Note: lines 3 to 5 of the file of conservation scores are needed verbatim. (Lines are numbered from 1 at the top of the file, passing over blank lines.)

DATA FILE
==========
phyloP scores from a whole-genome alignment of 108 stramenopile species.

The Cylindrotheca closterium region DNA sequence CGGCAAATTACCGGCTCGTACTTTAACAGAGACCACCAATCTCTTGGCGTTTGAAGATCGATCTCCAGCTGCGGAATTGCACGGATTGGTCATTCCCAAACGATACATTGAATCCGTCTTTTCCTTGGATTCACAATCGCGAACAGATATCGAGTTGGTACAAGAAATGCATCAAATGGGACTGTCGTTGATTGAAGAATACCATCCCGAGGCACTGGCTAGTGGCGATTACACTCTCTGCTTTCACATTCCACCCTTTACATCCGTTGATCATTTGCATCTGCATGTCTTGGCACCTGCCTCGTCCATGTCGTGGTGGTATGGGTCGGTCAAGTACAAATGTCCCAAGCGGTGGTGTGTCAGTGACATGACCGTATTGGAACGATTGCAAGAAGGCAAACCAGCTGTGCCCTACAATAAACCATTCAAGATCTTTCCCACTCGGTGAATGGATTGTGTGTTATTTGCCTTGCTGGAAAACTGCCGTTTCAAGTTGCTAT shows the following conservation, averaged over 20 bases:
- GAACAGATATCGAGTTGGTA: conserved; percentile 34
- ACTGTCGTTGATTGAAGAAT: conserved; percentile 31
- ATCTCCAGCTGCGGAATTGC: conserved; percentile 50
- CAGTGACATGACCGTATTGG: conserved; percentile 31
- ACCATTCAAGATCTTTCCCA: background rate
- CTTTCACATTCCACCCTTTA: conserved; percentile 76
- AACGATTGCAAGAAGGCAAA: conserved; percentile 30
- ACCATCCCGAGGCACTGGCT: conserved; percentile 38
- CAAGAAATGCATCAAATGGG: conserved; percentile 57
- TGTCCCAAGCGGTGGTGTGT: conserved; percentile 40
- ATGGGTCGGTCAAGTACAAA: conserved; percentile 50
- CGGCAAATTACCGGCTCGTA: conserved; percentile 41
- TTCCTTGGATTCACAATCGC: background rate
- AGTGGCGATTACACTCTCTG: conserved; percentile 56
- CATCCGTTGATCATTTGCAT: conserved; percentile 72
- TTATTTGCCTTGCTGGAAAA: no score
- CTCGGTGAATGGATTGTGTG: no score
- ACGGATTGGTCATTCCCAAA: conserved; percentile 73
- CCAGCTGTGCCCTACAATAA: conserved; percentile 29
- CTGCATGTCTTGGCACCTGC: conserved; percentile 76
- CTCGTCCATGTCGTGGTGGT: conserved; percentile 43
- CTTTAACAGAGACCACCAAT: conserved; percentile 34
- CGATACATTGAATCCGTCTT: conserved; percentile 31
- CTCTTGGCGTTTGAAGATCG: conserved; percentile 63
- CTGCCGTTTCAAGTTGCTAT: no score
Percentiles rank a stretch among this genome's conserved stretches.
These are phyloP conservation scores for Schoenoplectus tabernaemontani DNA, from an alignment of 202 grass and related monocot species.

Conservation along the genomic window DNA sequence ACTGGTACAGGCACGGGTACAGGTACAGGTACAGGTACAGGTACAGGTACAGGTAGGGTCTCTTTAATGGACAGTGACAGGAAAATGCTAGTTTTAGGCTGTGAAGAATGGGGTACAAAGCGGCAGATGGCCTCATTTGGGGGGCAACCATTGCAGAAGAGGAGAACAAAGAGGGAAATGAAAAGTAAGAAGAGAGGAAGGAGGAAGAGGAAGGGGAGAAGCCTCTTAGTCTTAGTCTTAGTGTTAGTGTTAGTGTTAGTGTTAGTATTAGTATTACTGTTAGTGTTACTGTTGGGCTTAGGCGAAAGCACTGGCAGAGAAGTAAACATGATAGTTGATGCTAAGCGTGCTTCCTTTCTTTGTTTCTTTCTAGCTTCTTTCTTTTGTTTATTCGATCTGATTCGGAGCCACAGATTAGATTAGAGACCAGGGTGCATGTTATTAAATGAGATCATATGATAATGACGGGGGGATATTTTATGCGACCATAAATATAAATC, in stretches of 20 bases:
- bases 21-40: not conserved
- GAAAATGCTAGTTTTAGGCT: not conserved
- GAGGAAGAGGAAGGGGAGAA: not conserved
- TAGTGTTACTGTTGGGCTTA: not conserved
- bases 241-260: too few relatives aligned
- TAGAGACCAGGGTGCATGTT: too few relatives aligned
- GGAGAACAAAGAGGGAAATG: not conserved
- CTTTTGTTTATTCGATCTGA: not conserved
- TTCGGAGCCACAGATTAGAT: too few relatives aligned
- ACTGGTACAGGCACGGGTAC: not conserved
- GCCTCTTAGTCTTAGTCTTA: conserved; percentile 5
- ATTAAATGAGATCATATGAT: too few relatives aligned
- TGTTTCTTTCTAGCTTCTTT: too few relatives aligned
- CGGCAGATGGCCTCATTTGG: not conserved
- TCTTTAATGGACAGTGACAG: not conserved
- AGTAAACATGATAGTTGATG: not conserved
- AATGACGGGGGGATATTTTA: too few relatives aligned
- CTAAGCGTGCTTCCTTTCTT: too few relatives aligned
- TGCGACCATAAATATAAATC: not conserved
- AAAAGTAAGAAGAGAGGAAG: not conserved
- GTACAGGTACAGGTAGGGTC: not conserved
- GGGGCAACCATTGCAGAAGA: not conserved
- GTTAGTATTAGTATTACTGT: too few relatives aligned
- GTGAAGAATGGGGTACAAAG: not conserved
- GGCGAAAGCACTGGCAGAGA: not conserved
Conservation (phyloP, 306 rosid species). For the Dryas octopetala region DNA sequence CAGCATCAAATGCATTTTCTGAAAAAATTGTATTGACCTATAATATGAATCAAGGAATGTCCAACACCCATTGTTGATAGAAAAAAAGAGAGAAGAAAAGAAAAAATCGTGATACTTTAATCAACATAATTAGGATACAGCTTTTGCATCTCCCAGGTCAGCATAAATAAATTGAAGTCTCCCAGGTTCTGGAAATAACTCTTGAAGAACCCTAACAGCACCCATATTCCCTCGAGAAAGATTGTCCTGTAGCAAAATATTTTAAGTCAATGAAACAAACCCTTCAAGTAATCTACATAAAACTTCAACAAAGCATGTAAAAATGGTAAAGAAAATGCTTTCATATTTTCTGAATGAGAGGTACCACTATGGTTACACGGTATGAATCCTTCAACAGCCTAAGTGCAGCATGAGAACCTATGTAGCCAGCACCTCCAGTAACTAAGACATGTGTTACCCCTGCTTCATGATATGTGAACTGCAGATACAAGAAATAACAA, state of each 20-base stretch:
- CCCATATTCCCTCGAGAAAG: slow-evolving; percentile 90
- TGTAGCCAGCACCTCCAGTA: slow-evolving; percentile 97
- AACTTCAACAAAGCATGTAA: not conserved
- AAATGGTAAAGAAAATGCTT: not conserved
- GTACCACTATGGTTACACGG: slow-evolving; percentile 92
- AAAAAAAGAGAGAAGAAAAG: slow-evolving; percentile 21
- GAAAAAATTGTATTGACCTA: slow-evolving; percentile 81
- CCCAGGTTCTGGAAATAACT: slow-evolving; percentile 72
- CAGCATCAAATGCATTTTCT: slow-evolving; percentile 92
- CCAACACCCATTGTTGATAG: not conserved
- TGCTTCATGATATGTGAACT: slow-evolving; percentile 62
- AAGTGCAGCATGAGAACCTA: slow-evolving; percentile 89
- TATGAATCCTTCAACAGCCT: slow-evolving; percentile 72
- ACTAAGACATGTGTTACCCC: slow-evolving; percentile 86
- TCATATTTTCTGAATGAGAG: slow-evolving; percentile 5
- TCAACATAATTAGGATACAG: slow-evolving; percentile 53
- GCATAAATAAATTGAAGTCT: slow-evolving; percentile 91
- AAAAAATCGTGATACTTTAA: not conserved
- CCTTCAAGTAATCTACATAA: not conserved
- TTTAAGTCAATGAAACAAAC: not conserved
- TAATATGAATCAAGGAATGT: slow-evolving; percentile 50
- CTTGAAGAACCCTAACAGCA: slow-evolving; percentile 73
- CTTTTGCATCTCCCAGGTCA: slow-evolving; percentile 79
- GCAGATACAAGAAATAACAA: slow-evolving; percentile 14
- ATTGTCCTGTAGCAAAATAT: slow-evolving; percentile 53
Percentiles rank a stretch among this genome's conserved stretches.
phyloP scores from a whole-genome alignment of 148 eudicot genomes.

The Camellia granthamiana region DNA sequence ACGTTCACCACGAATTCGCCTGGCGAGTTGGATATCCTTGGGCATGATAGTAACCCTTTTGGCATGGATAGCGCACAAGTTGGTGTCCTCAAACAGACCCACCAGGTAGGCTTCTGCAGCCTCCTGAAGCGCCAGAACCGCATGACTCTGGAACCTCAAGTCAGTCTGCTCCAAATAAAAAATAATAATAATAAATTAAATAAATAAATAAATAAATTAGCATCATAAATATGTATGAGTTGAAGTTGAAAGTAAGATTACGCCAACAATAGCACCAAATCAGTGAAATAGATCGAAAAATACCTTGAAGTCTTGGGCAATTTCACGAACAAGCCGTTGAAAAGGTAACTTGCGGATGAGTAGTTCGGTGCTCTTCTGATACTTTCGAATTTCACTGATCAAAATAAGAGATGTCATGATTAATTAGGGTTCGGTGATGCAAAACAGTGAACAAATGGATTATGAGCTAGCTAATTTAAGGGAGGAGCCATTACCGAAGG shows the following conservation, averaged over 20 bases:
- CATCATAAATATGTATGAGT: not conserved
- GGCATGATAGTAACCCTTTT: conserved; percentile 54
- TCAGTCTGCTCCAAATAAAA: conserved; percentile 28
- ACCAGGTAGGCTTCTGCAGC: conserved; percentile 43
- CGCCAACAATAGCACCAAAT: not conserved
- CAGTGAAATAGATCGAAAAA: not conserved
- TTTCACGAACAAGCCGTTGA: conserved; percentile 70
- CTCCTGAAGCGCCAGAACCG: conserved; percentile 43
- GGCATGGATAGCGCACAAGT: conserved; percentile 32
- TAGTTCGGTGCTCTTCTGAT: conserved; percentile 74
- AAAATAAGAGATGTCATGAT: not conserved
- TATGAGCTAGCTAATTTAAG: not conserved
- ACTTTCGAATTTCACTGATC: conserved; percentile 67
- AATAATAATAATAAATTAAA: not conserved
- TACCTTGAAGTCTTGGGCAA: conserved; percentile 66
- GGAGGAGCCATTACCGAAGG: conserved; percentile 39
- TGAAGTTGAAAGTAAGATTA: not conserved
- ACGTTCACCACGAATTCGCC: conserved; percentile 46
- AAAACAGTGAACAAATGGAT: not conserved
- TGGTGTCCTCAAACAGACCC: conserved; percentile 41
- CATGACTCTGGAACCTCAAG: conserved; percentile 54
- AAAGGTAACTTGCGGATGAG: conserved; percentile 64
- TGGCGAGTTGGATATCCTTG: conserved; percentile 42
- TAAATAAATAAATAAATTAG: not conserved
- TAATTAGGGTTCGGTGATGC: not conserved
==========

- GAACAGATATCGAGTTGGTA: conserved; percentile 34
- ACTGTCGTTGATTGAAGAAT: conserved; percentile 31
- ATCTCCAGCTGCGGAATTGC: conserved; percentile 50